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Data bank: Cheapest cars with free VED

Everyone likes value for money. Whether it’s an effort to get the most spacious car at the lowest price, or to save money on road tax and insurance, most people want to know what represents a good buy. With our ‘Data Bank’ features we’ll be revealing top ten models in various criteria, whether it be insurance groups, interior space, or road tax bands, performance or dimensions. 

For this first instalment we’re going for the criteria almost everyone is considering lately – emissions. So if you’re after free road tax, congestion charge exemption, and a bargain price, here’s a low-down of the cheapest sub-100g/km cars. This list was compiled from our prices and specs data, which is listed in the car-by-car entry for each model.

10. Ford Fiesta Econetic - £13,895

It might be in last place on the list but it’s still decent value for money. The Fiesta Econetic produces 95g/km of CO2 and its 1.6-litre diesel engine is capable of 76.3mpg on the combined cycle. And, of course, it’s congestion charge exempt and has free VED. While it might be the most expensive car on this list it produces one of the highest torque figures - a hefty 203Nm.


9. Skoda Fabia Greenline II - £13,805

Ninth place goes to the Skoda Fabia Greenline II, which also has the accolade of producing the least CO2 of any car in this top ten at 89g/km, and the best combined cycle economy figure of 83.1mpg. Our real life fuel economy register shows that real owners don’t manage such an impressive figure from their own cars, but nonetheless the real life average figure is a respectable 62.8mpg, so it’s pretty efficient. 


8. SEAT Ibiza SC Copa 1.2 TDI 3dr - £13,490

The 1.2 TDI engine fitted to the Ibiza is the same as in the Fabia Greenline, but it doesn’t quite match the Skoda on economy or CO2, scoring 80.7mpg and 92g/km, respectively. If you push it to its limits, though, it’ll beat the Fabia on top speed... by 1mph.  More important, however, is the SEAT's price. It's cheaper than the Skoda by a few hundred pounds.

Ibiza Copa

7. Citroen C3 1.4 HDI - £13,390

Falling just below 100g/km, the C3 1.4 HDi is the cheapest five-door diesel in the list, but besides that it doesn’t excel in any area. Even so it’s reasonable value for money, and it’s certainly a well styled car, so a sensible choice for those interested in a bit of Gallic charm.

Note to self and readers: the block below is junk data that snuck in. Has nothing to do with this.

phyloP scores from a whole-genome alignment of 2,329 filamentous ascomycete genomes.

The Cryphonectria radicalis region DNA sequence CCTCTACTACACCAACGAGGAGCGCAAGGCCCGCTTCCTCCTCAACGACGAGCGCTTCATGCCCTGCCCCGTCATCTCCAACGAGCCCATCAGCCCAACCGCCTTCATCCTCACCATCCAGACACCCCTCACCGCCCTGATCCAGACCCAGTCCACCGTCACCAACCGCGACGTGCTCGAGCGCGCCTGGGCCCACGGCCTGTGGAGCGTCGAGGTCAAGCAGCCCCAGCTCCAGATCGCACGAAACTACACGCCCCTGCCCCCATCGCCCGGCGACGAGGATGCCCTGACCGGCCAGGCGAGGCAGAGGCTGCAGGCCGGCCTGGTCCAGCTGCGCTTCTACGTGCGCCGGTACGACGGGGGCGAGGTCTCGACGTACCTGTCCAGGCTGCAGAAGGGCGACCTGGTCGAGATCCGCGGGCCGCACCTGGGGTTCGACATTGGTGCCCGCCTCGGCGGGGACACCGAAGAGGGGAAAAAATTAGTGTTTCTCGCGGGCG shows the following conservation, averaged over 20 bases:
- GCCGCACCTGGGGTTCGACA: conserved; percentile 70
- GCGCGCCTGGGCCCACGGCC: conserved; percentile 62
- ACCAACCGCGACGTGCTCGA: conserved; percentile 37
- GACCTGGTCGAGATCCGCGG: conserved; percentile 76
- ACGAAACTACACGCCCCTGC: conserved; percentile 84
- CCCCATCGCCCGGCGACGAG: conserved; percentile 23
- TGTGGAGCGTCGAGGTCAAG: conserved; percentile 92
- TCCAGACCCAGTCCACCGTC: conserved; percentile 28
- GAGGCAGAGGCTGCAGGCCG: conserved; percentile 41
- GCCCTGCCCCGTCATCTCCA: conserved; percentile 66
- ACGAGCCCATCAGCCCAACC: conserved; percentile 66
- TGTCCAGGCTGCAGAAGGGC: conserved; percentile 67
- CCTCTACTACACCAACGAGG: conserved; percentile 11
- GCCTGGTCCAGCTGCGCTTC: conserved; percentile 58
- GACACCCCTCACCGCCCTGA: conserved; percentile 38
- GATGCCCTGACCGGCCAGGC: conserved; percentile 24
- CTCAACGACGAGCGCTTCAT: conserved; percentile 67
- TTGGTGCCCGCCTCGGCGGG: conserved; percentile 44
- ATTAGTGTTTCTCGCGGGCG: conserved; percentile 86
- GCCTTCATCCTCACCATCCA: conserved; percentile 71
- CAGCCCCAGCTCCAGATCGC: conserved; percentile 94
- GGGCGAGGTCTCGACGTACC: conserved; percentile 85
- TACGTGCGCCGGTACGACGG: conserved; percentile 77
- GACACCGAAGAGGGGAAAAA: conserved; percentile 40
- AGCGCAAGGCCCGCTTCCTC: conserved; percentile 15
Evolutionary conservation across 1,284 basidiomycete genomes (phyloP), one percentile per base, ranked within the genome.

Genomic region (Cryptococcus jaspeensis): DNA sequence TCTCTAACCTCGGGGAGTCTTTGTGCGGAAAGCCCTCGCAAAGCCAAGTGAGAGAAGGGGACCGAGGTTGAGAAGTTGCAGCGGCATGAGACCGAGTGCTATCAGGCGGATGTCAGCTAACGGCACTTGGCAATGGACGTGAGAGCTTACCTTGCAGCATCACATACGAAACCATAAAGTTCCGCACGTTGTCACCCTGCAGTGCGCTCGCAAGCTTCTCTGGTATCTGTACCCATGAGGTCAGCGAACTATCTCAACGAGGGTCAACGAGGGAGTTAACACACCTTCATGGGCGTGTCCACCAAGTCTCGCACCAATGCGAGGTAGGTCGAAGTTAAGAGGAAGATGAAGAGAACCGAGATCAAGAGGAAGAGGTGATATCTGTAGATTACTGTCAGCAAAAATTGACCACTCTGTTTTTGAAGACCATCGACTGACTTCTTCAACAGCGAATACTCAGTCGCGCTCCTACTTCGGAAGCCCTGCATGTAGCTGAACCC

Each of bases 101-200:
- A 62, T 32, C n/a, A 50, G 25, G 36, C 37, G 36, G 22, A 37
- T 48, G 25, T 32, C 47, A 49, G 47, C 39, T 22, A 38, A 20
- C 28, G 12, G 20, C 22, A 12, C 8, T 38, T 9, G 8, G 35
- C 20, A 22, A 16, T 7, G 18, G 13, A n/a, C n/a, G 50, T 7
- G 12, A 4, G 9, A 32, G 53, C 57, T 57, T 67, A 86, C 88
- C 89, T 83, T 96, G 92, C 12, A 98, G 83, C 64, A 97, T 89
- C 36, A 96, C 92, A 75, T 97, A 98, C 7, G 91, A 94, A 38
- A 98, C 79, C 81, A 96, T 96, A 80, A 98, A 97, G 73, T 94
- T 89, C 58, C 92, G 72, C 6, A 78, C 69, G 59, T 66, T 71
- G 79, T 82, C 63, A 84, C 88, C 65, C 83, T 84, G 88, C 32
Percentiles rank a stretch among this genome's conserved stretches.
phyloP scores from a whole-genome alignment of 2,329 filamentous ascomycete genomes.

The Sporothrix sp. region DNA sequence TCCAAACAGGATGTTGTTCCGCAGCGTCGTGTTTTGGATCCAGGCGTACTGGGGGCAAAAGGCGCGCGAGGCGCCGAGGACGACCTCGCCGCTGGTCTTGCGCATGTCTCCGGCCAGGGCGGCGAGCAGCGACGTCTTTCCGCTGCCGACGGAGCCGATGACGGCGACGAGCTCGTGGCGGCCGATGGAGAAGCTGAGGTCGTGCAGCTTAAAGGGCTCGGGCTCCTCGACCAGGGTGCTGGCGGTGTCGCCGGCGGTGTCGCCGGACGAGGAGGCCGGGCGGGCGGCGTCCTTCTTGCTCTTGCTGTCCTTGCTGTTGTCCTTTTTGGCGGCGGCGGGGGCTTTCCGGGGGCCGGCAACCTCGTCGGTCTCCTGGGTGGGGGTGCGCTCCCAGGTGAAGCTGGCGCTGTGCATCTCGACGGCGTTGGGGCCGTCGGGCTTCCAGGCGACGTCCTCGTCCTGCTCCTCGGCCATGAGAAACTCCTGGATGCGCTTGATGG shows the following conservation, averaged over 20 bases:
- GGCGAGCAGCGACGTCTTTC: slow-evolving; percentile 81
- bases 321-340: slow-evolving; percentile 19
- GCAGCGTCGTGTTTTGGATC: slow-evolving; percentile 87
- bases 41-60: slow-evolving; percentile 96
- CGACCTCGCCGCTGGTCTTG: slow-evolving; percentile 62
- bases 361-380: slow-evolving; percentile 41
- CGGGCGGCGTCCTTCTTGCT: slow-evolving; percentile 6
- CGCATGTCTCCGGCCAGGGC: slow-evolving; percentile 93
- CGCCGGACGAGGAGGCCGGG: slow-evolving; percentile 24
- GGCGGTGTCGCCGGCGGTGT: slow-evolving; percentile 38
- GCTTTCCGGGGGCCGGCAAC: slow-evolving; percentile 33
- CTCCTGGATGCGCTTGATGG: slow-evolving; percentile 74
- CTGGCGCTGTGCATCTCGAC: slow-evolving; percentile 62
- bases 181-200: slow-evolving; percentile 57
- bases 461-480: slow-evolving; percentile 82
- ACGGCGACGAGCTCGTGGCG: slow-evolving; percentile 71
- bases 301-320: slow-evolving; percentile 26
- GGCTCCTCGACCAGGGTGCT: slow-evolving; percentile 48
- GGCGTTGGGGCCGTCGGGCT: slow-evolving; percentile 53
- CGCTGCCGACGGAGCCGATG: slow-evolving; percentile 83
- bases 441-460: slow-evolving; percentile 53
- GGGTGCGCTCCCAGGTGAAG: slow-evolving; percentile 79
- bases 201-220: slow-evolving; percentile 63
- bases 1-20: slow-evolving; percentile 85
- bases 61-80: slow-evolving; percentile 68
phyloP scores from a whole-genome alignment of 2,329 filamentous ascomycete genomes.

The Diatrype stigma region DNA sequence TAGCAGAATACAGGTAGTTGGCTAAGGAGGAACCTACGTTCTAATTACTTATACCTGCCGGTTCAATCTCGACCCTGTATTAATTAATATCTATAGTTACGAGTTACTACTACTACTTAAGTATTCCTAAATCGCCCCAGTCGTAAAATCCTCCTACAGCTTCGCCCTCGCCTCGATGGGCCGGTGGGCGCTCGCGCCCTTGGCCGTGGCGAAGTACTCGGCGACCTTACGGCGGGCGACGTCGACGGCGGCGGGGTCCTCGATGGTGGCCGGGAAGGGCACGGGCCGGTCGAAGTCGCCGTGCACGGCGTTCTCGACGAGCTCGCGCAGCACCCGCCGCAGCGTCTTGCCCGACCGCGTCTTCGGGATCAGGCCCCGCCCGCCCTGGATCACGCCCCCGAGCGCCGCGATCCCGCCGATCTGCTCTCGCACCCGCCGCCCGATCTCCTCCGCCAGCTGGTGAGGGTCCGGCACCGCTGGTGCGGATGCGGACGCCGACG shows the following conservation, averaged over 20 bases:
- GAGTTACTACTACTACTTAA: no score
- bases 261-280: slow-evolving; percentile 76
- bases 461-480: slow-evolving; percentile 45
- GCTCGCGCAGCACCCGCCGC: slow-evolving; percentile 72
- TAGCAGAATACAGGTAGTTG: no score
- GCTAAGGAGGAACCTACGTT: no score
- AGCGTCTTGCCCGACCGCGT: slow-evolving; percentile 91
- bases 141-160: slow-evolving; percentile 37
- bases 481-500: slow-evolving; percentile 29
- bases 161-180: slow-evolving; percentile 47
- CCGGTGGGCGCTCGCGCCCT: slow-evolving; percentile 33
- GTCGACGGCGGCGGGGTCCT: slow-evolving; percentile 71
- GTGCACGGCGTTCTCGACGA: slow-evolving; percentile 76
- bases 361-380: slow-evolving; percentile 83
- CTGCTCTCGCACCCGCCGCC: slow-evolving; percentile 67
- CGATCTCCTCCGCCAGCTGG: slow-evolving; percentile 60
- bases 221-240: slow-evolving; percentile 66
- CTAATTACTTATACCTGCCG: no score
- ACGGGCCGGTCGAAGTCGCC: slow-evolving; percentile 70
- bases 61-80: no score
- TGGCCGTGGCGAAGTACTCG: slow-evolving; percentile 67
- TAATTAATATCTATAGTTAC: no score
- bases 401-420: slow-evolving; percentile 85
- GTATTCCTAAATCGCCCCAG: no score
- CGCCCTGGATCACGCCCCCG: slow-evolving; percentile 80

6. Peugeot 207 Oxygo 3dr - £12,645

The cheapest diesel car in the list deserves merit for also producing the most torque, its 1.6-litre diesel providing 218Nm from 1,750rpm. So if want a good diesel all-rounder that works on the motorway as well as it does in towns and on country lanes, this is the cheapest way to go while still benefitting from free VED and congestion charge exemption.

207 3dr

5. Fiat 500 TwinAir Pop - £11,100

The most expensive petrol in the list, but perhaps also the most desirable, the Fiat 500 TwinAir manages to produce more power and torque than any other petrol engine car listed despite having only two-cylinders. It’s also great fun to drive, but if you enjoy yourself too much then you won’t come close to the claimed economy figure of 68.9mpg.

Twin Air

4. Toyota iQ 1.0 VVTi - £10,445

Sensible packaging means the iQ is ideal city transport, with space for three adults in a car only 29cm longer than a two-seat smart fortwo. With a top speed of 93mph it’ll work out of town, but because if its short length, buzzy little engine and small cargo capacity it’s best suited to inner-city drivers.

Toyota Iq

3. Smart Fortwo Pulse mhd - £9,200

Despite being badged as a micro-hybrid drive (mhd), the Smart isn't actually a hybrid - it merely has an egine stop/start system fitted. Confusing we know. The engine is a 1.0-litre three-cylinder petrol unit with 71bhp and fitted with a five-speed semi-automatic gearbox called 'softip'. Performance is fairly leisurely but the Smart is economical with a claimed average of 67.3mpg - identical to the Picanto and i10. It's ideal for busy city driving plus of course you can still park it nose into the kerb while everyone else has to parallel park.

Smart Mhd

2. Hyundai i10 Blue – £9,195

Until recently the Hyundai i10 Blue would have ranked at the top of this list. Despite being knocked down to second place it’s still a sensible car. It’s got space for five, comes with decent standard equipment including air-conditioning and USB-in, and can return good fuel economy without much effort from the driver.

I 10_Blue

1. Kia Picanto 1 - £7,795

The recently launched Picanto, even in its most basic form, benefits from free VED and congestion charge exemption. It’s also sharply styled, well put together, good to drive, and reasonably well equipped, although you’ll need to spend a little bit of money to get the same level of equipment as in the i10 Blue. Even so, for less than £8000, the Kia Picanto represents tremendous value for money.  


For detailed information on any of the cars on the site you can check the specs section


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